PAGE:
State wants Entergy to continue emergency planning
MONTPELIER -- The state opposes a request by the operators of the Vermont Yankee nuclear plant to discontinue off-site emergency planning after the facility shuts down, a state official said Wednesday.
Testifying at a U.S. Senate committee hearing on nuclear plant decommissioning in Washington, D.C, Chris Recchia, commissioner of the state Department of Public Service, said the emergency planning efforts should continue until of all of the plant's spent fuel rods are removed from pools and placed in dry cask storage.
Entergy, the plant's Louisiana-based owner, asked the federal Nuclear Regulatory Commission last month to allow it to halt emergency planning 16 months after the plant closes in December. The state reached an agreement with Entergy to close Vermont Yankee at the end of this year.
"Within 15.4 months after shutdown, no credible accident at VY will result in radiological releases requiring offsite protective actions," Entergy states in its request to the Nuclear Energy Commission for an exemption from federal regulations related to the emergency planning zone around nuclear power plants, the Brattleboro Reformer reported in April. "The potential for a release of a large radiological source term to the environment from the high pressures and the temperatures associated with reactor operation will no longer exist."
Speaking at a hearing before the Senate Environment and Public Works Committee on Wednesday, Recchia said Entergy should continue emergency protection requirements until no fuel is left in the cooling pools.
"We have 3,800 fuels rods in a pool designed for 350. We don't think that it's safe to eliminate the emergency protection zones until the fuel is, at the minimum, in dry cask," Recchia told the committee, which includes Sen. Bernie Sanders, I-Vt.
Sen. Barbara Boxer, D-Calif, chair of the committee, said the NRC has never denied a request for such an exemption to the emergency plan.
The hearing brought together witnesses from state and municipal government, the NRC, the nuclear power industry and the Natural Resources Defense Council. It came on the heels of legislation introduced by Sanders, Boxer and Edward Markey, D-Mass., calling on the NRC to give states a greater role in the decommissioning process.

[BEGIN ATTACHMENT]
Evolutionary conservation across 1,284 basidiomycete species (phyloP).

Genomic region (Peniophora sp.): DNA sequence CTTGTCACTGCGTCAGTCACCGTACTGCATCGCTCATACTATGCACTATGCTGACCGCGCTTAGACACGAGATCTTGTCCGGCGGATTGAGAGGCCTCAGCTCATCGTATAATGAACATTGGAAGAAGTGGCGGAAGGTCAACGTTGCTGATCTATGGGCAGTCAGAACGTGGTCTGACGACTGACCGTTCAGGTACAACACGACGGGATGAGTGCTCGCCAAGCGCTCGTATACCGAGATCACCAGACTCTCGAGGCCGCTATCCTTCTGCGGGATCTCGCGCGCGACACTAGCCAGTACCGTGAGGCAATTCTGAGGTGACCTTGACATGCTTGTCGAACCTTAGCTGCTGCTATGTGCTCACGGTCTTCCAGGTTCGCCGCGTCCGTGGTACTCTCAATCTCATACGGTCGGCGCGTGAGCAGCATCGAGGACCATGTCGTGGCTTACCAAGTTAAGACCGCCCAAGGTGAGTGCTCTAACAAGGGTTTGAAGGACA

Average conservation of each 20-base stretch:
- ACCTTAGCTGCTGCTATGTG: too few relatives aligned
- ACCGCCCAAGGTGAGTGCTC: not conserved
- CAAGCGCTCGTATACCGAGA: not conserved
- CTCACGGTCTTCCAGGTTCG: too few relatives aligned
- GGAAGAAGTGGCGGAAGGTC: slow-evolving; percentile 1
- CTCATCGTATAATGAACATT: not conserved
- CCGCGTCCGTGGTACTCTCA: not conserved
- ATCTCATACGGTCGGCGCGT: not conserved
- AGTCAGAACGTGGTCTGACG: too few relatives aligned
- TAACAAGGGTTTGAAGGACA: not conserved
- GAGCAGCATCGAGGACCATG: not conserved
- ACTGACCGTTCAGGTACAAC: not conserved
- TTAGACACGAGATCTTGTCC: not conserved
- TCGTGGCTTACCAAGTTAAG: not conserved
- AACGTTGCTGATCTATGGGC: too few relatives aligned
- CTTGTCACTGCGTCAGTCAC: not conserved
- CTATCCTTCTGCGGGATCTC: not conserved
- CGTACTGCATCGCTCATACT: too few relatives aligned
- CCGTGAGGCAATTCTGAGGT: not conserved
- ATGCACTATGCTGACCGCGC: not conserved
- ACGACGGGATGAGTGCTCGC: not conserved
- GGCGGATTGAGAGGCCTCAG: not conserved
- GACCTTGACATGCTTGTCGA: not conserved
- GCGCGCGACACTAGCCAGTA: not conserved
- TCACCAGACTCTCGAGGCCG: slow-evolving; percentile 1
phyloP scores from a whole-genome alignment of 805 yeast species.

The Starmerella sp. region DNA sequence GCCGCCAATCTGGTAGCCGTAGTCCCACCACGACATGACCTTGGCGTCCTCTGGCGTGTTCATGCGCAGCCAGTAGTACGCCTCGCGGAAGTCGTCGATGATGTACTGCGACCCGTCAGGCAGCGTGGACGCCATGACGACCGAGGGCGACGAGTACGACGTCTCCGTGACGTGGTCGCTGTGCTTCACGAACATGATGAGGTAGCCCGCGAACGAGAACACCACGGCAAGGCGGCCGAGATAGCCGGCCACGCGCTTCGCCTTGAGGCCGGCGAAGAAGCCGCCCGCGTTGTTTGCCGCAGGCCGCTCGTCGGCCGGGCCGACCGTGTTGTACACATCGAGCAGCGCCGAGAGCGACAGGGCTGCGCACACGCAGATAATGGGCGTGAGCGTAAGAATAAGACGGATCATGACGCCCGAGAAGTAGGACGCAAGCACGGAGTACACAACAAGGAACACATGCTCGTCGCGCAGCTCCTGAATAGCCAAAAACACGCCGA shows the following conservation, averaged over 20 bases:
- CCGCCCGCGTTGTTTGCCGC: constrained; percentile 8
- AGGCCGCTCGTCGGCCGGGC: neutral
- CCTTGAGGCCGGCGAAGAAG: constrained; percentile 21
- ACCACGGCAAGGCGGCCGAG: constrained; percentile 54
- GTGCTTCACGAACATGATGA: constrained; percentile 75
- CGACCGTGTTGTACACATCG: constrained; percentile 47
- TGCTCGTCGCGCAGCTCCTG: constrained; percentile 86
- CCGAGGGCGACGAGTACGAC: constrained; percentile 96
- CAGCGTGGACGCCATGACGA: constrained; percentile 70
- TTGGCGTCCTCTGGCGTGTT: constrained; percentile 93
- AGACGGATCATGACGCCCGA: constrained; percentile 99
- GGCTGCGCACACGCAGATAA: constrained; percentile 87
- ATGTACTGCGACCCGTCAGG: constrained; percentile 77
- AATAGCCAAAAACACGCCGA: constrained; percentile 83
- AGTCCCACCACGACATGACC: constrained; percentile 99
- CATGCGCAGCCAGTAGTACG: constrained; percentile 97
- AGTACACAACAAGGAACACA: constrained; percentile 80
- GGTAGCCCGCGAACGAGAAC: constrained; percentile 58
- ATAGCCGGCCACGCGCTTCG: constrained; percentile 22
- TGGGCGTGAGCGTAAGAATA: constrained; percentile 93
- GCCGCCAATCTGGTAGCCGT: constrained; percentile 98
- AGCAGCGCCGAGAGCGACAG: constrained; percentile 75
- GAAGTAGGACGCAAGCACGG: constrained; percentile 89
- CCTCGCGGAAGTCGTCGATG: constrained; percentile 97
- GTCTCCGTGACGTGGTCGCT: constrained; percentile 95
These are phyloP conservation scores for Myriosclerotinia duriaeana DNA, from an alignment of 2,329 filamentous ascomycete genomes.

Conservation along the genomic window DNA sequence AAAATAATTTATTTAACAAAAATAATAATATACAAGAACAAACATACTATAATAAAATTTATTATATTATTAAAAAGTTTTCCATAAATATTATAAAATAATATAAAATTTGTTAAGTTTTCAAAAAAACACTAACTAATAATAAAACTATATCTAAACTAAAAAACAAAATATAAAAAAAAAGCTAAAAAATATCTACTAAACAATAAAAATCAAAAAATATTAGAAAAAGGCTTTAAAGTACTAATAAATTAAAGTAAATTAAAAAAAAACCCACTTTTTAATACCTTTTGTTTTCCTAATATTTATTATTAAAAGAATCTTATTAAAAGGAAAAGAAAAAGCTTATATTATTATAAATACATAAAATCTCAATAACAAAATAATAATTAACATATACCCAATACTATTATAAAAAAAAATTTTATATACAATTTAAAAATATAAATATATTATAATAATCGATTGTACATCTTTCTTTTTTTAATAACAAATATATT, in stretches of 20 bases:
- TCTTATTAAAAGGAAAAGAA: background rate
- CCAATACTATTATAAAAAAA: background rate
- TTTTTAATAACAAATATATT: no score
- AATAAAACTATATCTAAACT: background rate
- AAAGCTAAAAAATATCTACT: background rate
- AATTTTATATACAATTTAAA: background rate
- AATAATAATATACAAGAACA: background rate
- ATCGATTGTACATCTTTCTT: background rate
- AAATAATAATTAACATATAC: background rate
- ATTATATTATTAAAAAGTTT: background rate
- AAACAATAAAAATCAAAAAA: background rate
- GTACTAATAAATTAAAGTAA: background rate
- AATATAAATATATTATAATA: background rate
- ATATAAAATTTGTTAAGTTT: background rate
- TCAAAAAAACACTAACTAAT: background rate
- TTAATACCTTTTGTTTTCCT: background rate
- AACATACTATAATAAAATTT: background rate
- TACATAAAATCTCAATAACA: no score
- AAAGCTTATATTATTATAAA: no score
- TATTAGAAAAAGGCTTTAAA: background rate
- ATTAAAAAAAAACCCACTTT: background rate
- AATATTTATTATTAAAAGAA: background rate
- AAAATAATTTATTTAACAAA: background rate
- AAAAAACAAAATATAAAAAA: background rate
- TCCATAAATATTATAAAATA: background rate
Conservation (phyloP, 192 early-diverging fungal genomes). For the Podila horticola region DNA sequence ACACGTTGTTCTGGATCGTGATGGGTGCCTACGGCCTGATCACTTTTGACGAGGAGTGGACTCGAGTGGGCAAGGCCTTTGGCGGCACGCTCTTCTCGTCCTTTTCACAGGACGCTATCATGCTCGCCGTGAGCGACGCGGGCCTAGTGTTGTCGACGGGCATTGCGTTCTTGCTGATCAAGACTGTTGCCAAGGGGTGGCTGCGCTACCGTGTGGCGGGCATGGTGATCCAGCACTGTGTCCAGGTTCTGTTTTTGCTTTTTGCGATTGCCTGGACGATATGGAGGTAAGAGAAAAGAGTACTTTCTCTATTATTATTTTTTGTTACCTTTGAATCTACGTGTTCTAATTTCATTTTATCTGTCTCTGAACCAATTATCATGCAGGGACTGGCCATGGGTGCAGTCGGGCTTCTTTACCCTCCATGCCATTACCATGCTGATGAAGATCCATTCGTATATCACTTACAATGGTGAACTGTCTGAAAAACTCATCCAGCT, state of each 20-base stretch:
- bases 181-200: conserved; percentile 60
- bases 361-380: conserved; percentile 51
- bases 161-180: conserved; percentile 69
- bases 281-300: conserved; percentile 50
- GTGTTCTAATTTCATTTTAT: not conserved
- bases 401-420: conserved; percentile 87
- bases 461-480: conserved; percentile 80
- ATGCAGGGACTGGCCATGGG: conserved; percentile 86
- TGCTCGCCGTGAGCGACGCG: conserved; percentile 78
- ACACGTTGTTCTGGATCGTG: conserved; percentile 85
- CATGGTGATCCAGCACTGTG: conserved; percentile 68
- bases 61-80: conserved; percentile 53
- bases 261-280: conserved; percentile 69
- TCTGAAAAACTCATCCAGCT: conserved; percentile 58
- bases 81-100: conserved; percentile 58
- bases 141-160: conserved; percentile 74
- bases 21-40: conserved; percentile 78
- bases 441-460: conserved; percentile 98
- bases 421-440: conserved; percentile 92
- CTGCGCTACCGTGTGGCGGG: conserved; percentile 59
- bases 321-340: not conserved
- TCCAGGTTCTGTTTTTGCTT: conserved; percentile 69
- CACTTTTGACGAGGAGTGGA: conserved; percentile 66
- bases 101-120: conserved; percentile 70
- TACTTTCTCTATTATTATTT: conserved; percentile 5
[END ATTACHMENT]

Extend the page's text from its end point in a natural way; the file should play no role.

The legislation would require plant operators to consult with states within 50 miles of a plant before submitting a decommissioning plan to the NRC, according to a news release from Sanders' office. The bill would require the NRC to solicit input from the public, and it would make the NRC approve or reject every proposed decommissioning plan -- something the regulatory agency does not do now.
Recchia, while praising Vermont's agreement with Entergy, said states would benefit "from a seat at the table" in the decommissioning process and asked that the NRC be required to sign off on decommissioning plans submitted by plant operators. Currently, the NRC is not required to approve decommissioning plans.
Recchia also criticized the NRC's process of accepting public and stakeholder comments without being required to respond to any concerns that are raised, and that Vermont's ability to negotiate with Entergy over decommissioning was limited by NRC rules.
"I know of no other regulatory structure in which some of that dialogue is not analyzed and responded to," Recchia said.
"We were hamstrung in the ability to negotiate (with Entergy) there were things we weren't able to agree on, things NRC has allowed," he said. "Vermont was not well-served by the NRC's past decisions and current approach. We negotiated with our hands tied behind our backs."
Recchia also urged the Department of Energy more quickly reimburse plant operators for the money they spend securing spent fuel. Without a storage site for spent fuel, the federal government has assumed ultimate responsibility for nuclear waste.
The hearing also addressed the risk of catastrophic fire in spent fuel pools that would release radiation and whether it makes sense to expedite the transfer of fuel rods to dry cask. Spent fuel rods can be held in sometimes crowded cooling pools for 50 years or more, Boxer said.
Boxer told Michael Weber, the NRC's deputy executive director for operations, materials, waste, research, state, tribal and compliance programs, she was concerned by the amount of spent fuel held at the San Onofre nuclear generating station in California, which is also in the process of decommissioning. Boxer said 8 million people live within 50 miles of the Southern California plant. She said there were 2,600 rods being stored in space designed for 1,600.
"Your own chairman wrote that if there's an accident (at a spent fuel pool) it could be worse than Chernobyl," she said.
Sen. Jeff Sessions, R-Alabama, said the NRC is doing a good job regulating the industry and the rush to close nuclear power plants could damage the nation's energy supply and economy.
"The NRC has a proven record of success in regulating these matters," said Sessions, a member of the committee. "We endanger a weak economy by driving up the cost of energy by closing up plants that could be productive for a decade or more."
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